Planners suggest small fixes for I-205

Congestion expected to grow, funding not to follow; tweaks at less than $1 million each may help

By Eric Florip, Columbian Transportation & Environment Reporter



Regional transportation planners are eyeing a series of small changes they hope will alleviate congestion along the Interstate 205 corridor in the coming years — without the money for big-ticket projects they say will be needed someday.

Those larger efforts remain in long-term plans. But an ongoing study of the I-205 corridor aims to identify some ways to buy time and improve conditions until more funding becomes available.

“The goal is to complete the study with some recommendations for some short-term, operational fixes,” said Matt Ransom, executive director of the Southwest Washington Regional Transportation Council.

Those might include ramp meters to stagger traffic entering the freeway at certain spots. New striping, lane reconfiguration and lengthening merge lanes are also possibilities, Ransom said.

At the RTC’s monthly board meeting this week, ramp meters dominated much of the discussion. The devices, which use alternating signals to control the flow of vehicles through an onramp, are common on Portland-area freeways. The Washington State Department of Transportation operates a meter at the ramp funneling traffic from state Highway 14 and downtown Vancouver onto southbound Interstate 5. The meters operate only at certain times of day.

Congestion trouble spots along the I-205 corridor include the interchanges at Padden Parkway, state Highway 500 and Mill Plain Boulevard. But improving traffic flow isn’t as simple as slapping a ramp meter at any of those locations. A change helping the freeway might back up the arterial connecting to it, said WSDOT regional administrator and RTC board member Don Wagner.

Wagner used Mill Plain as an example.

“A ramp meter there, if not done properly, could make matters worse,” Wagner said during the meeting. “It’s a science.”

Clark County Commissioner David Madore expressed reservations with a solution he said restricts traffic and serves only as a “band-aid.” But if meters are pursued, Madore noted, there are “smart” versions that can adapt to traffic conditions as they change in real time.

“I don’t like ramp meters — I don’t think anybody does — but especially dumb ramp meters,” he said.

The RTC study is analyzing both short-term and long-term performance of I-205 as far out as 2035. That study should be completed by the end of this year, Ransom said. Any small fixes would likely implemented by WSDOT, which oversees all state highways and interstates.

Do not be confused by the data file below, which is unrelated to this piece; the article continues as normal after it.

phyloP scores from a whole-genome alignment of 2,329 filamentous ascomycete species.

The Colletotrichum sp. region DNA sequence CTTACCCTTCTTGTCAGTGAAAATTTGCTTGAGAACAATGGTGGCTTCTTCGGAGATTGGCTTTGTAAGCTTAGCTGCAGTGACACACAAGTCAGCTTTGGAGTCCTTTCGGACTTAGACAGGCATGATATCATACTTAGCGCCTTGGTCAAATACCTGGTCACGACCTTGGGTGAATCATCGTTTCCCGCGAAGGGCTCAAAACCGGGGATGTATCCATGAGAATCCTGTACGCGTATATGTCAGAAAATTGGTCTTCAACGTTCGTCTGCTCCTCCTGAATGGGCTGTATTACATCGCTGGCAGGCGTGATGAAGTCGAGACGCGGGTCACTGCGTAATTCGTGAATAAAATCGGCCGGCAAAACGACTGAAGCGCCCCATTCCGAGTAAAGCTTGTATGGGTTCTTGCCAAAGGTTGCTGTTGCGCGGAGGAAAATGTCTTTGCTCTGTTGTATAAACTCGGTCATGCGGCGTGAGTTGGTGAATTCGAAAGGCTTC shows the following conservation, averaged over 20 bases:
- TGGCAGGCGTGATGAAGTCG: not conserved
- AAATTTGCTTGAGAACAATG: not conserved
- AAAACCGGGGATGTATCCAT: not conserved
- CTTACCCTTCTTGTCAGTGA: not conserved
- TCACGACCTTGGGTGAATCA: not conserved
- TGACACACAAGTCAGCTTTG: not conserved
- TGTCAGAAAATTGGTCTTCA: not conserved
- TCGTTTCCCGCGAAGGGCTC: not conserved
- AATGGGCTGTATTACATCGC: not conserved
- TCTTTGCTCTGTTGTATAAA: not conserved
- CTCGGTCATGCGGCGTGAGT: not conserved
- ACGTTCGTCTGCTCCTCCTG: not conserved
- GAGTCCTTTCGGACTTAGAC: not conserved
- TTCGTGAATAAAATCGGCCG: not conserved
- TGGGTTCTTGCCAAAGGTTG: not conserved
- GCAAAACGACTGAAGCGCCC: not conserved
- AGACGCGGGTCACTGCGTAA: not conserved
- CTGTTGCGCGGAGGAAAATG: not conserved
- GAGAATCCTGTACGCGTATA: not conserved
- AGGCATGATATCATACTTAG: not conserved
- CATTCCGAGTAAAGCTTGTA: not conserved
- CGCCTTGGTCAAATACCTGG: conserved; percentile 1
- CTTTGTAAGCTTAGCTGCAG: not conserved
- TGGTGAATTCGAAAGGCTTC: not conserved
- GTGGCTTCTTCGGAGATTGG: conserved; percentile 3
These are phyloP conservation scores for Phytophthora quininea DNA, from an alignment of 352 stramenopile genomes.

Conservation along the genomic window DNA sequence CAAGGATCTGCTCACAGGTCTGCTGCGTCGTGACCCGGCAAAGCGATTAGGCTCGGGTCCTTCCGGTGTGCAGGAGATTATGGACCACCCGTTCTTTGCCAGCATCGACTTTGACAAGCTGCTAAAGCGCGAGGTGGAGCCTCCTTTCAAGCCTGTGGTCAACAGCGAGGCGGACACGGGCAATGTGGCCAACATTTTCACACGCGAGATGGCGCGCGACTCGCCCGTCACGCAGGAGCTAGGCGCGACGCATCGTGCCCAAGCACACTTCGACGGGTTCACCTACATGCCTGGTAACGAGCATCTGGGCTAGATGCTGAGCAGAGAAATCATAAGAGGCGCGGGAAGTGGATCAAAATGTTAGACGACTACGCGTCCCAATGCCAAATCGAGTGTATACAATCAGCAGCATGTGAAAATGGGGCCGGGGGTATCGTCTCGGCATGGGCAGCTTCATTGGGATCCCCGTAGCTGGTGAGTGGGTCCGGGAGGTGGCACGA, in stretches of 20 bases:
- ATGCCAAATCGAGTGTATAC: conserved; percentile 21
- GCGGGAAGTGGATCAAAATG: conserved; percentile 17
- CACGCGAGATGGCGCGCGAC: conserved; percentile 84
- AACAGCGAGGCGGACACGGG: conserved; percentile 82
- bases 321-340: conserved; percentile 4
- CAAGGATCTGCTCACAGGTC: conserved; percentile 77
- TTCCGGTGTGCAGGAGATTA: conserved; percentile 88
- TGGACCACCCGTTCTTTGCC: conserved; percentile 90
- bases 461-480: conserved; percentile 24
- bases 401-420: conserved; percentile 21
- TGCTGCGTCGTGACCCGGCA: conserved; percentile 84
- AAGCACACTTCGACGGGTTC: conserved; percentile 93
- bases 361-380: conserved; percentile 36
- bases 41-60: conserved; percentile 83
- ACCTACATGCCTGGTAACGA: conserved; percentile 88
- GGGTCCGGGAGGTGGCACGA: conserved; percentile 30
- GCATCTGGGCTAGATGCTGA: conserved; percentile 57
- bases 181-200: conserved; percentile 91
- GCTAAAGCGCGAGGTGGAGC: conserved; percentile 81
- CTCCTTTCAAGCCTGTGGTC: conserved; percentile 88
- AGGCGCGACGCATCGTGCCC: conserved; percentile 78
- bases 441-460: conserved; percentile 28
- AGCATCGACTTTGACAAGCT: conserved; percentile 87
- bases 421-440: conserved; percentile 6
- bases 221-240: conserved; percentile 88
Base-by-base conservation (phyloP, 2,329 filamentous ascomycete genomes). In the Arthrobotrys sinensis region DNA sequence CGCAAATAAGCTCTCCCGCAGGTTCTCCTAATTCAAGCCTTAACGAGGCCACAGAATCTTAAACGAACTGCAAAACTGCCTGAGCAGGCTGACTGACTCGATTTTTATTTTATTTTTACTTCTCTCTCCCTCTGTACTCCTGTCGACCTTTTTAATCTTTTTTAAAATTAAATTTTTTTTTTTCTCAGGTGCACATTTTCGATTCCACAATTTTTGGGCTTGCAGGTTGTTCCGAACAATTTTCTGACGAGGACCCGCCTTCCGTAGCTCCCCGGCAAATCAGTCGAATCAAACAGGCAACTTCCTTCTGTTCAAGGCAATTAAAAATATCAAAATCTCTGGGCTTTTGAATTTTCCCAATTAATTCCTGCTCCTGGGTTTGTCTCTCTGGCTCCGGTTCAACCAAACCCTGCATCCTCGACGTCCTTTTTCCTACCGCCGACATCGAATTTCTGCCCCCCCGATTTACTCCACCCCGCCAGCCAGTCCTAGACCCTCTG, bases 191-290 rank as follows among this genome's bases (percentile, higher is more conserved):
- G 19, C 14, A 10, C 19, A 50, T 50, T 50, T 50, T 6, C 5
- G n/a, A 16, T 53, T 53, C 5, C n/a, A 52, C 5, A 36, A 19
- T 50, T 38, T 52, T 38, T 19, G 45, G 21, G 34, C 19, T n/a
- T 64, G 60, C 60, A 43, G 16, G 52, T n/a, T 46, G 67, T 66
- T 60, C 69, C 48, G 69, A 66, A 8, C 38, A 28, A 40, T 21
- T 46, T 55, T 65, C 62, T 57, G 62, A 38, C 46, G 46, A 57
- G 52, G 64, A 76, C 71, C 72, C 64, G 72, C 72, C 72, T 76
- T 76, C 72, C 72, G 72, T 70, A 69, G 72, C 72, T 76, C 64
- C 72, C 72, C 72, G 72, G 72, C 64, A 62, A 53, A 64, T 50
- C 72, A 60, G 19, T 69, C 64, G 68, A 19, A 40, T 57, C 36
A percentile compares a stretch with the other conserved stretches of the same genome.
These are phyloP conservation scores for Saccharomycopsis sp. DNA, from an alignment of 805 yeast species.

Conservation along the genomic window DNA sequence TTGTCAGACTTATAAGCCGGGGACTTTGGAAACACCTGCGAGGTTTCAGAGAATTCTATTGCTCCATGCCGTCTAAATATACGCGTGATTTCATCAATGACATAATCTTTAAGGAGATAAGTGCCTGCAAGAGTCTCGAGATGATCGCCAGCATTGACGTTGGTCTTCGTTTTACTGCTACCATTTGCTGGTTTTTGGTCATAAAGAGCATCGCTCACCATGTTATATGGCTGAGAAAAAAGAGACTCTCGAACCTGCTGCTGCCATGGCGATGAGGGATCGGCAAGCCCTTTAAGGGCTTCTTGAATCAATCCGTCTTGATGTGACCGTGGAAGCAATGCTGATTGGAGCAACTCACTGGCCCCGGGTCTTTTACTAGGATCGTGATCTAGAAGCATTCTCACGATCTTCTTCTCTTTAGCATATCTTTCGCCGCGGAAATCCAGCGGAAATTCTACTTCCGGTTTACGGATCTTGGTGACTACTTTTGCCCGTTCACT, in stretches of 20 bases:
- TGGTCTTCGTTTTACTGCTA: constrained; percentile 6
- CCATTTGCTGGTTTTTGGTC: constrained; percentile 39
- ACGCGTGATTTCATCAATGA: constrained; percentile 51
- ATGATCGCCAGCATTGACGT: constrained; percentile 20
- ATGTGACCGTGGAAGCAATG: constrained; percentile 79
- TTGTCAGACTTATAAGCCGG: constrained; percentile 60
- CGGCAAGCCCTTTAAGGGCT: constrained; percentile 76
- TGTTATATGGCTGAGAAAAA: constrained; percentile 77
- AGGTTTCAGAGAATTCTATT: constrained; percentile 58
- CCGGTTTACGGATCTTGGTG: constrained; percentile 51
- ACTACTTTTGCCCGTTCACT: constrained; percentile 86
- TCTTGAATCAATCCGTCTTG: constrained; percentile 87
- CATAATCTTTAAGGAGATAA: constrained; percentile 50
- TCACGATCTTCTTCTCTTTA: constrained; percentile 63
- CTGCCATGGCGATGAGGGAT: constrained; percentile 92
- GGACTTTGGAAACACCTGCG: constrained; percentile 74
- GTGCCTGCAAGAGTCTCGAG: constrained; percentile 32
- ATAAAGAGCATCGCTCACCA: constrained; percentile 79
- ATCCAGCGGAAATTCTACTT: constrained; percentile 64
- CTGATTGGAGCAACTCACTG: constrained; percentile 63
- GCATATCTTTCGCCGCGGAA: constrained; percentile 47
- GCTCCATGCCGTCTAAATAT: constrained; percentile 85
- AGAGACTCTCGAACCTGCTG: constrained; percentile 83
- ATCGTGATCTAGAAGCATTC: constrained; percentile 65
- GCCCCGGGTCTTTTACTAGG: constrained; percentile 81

In an interview, Wagner said such projects could begin in the next couple years, but only if they snag competitive state dollars. Though they’d be relatively inexpensive changes — likely well under $1 million each — they aren’t currently funded with WSDOT’s limited resources, Wagner said.

The long term plan for I-205 is still to add capacity through expansion and interchange modifications, according to the RTC. One large project will get underway this summer, when WSDOT constructs a new partial interchange on I-205 at Northeast 18th Street and a system of ramps between Mill Plain and 18th Street. WSDOT hopes to also relieve congestion at the Mill Plain interchange as part of that $63 million effort, Wagner said. That means it likely wouldn’t be a candidate for ramp meters should planners decide to add more in the region.

The RTC’s regional plans include a half-dozen unfunded major projects along I-205 totaling more than $400 million, Ransom said. And that’s saying nothing of the dozens of projects listed on other corridors that add up to more than $2 billion — again, unfunded.

The 18th Street project kicking off this year is the last one in Clark County paid for by the gas tax increases approved in 2003 and 2005. Even if another large transportation funding package materializes soon, money for this region may be hard to come by, Wagner said.

Planners will have to adapt, he said.

“Times are changing right now,” Wagner said. “We’ve got to get more out of operating the system smart, and not necessarily looking at building our way out of this.”